March Tips and Tasks
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On the Lawn
Our lawns are starting to green up. You will want to avoid herbicide applications on lawns during this transitional phase to avoid damage to the turf. If you haven’t already applied your herbicides, wait until the lawn has been mown three or four times before application. Bring weed samples to the plant clinic for identification and specific herbicide recommendations. While you are here, request a lawn maintenance calendar for your grass type or access online here: https://www.turffiles.ncsu.edu/publications/.
If your grass is coming out of dormancy with dead areas, you may have a problem such as large patch (a fungal disease), ground pearls (a soil dwelling insect) or winter kill. Call or stop by the office and we can help determine what is causing the problem.
In the Flower Garden
Spring blooming bulbs should be fertilized just as the new growth emerges. If your bulbs have already flowered, wait until November to fertilize. Follow your soil sample results or use a complete fertilizer such as 10-10-10. Summer flowering bulbs can be fertilized when the shoots emerge.
Fertilize trees and shrubs before active growth begins (before mid-March). Fertilize based on your soil test report. For more information about fertilizing trees and shrubs, stop by the office and pick up a copy of “A Gardener’s Guide to Fertilizing Trees and Shrubs” or find it online here: https://content.ces.ncsu.edu/a-gardeners-guide-to-fertilizing-trees-and-shrubs. Fertilize perennials and annuals in April. Do not fertilize warm season grasses yet. Wait until May or early June for best results.
Apply a fresh layer of mulch to ornamental beds to suppress summer annual weed seeds now. Make sure mulch is not deeper than 3-4 inches total. Using an organic mulch such as pine straw, pine bark or shredded hardwood will improve the soil and add plant nutrients over time.
March is an excellent time to relocate plants or transplant container grown plants. Fall blooming perennials can be divided now. (Divide spring blooming perennials in the fall.) Keep an eye on new plants and replanted divisions through the spring and summer and provide adequate water to make sure they establish well.
In the Vegetable Garden
Many cool season spring vegetable crops can be planted now. Early March is a good time to transplant broccoli, cauliflower and cabbage plants. Asparagus beds should be established by the end of March. Kohlrabi, lettuce, mustard, radish, turnips, and spinach can be started from seed through the beginning of April. Potatoes can be planted until the beginning of May.
Remember to wait until after the last frost to plant warm season crops like tomatoes, cucumbers, squash and peppers. While the weather has been warm this year, the last frost in Onslow County is usually the second week in April. However, this is just an average – in any given year the last frost may be earlier or later. Plan to plant tender crops after April 20. If you plant earlier, be prepared to protect these crops from a late frost, if necessary. Heat-loving crops like okra, eggplant, sweet potato and watermelons will do better if you wait an extra couple of weeks for the soil and air temperatures to warm.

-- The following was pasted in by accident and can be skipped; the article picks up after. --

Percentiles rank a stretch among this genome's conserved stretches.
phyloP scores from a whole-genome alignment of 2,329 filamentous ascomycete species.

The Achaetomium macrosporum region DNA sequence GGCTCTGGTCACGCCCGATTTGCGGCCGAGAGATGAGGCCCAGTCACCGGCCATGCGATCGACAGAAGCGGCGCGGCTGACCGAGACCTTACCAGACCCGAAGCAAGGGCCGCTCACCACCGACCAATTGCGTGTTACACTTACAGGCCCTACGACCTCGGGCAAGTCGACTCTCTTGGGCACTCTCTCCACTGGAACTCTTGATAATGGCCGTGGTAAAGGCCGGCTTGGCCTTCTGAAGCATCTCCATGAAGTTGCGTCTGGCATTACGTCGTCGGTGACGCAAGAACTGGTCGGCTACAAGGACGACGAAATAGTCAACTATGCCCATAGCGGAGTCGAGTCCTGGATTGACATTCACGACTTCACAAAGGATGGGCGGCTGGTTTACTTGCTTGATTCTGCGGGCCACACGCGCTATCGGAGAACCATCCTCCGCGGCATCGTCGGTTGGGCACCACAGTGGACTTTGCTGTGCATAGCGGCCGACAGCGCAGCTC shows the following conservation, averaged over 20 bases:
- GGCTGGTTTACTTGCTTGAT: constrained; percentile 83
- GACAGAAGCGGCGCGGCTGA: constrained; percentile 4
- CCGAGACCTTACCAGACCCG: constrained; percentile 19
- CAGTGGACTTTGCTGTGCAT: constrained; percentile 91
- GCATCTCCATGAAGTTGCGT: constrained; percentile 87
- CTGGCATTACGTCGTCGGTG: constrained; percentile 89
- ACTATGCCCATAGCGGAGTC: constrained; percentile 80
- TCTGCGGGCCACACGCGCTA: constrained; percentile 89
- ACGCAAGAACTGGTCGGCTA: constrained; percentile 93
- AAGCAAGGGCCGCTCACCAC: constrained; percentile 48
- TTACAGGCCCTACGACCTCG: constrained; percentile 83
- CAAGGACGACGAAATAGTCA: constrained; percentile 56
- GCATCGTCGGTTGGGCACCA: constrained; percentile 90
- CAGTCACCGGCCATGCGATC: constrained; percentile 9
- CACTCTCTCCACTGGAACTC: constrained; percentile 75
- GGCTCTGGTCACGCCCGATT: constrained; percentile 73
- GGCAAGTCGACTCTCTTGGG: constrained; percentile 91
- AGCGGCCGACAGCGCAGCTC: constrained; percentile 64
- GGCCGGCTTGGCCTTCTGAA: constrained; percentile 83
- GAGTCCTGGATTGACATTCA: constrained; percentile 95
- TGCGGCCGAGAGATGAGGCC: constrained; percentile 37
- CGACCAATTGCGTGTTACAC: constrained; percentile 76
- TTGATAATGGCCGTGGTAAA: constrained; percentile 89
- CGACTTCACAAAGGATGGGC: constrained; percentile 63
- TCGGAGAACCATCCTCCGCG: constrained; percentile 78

Remember to provide adequate fertility during the growing season. Fertilize based on your soil sample results. Your sample report will tell you the ratio of nitrogen, phosphorus and potassium that your soil sample report indicates your vegetables need. This ratio is indicated by the three numbers on the front of the bag of fertilizer (10-10-10 or 15-0-14, etc.). You will want to find the correct fertilizer ratio for your soil conditions.
Fertilizers are available in multiple forms as well. Each form performs differently in the garden. Granular fertilizers are small pellets that you add to the soil and the nutrients are released when water dissolves the pellets. Granular fertilizers usually need to be applied 2-3 times during the crop’s growing cycle.
Slow release fertilizers may be organic fertilizers or fertilizers encased in a special coating that ensures that the nutrients are released gradually over a period of time. Slow release fertilizers are a great option in containers and on sandy soils. Read the label, most slow release formulations will feed for 2-3 months. On many crops, slow release fertilizers only need to be applied once during the growing season. Long season crops may need a second application after 2-3 months.
Soluble fertilizers (liquids or granules that are dissolved in water before application), leach out of the soil very quickly. Soluble fertilizers are useful in early spring when cool soils limit nutrient uptake but have to be reapplied frequently – often every 1-2 weeks – so they are not the best option for providing fertility throughout the growing season.
Learn more about fertilizing vegetable gardens here: http://www.clemson.edu/extension/hgic/plants/vegetables/gardening/hgic1254.html